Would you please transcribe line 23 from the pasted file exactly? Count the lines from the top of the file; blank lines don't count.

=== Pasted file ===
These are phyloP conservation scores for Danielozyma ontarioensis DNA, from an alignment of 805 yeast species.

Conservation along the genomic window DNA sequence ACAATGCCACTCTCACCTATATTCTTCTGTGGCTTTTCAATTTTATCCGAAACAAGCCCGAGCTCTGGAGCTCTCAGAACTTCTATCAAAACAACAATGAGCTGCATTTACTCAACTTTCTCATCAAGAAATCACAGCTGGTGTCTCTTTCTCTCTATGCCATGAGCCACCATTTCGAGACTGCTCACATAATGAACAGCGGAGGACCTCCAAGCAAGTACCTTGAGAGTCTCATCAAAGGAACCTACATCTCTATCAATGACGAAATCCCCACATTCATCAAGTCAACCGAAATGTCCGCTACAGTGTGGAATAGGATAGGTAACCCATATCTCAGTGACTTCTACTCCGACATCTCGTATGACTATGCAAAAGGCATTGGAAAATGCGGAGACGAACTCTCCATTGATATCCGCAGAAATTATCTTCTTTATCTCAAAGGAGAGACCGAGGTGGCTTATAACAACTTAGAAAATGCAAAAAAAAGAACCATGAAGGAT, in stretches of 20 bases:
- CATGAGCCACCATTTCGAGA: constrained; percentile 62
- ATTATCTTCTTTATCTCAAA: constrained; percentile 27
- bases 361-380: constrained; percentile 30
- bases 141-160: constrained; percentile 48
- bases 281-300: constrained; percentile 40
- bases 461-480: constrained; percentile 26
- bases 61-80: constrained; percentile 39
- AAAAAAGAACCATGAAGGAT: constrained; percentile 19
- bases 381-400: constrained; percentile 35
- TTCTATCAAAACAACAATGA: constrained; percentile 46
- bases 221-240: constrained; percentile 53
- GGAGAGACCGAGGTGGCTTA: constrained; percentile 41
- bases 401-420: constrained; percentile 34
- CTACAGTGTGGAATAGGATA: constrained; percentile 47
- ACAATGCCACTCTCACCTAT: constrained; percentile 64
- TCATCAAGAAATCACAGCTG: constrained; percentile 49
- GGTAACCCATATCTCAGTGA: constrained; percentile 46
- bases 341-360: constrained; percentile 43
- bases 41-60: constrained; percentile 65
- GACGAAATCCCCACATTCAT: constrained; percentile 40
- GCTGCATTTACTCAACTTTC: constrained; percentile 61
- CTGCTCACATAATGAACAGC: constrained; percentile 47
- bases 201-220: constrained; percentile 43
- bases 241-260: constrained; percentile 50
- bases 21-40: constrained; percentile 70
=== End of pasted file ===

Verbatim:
- GCTGCATTTACTCAACTTTC: constrained; percentile 61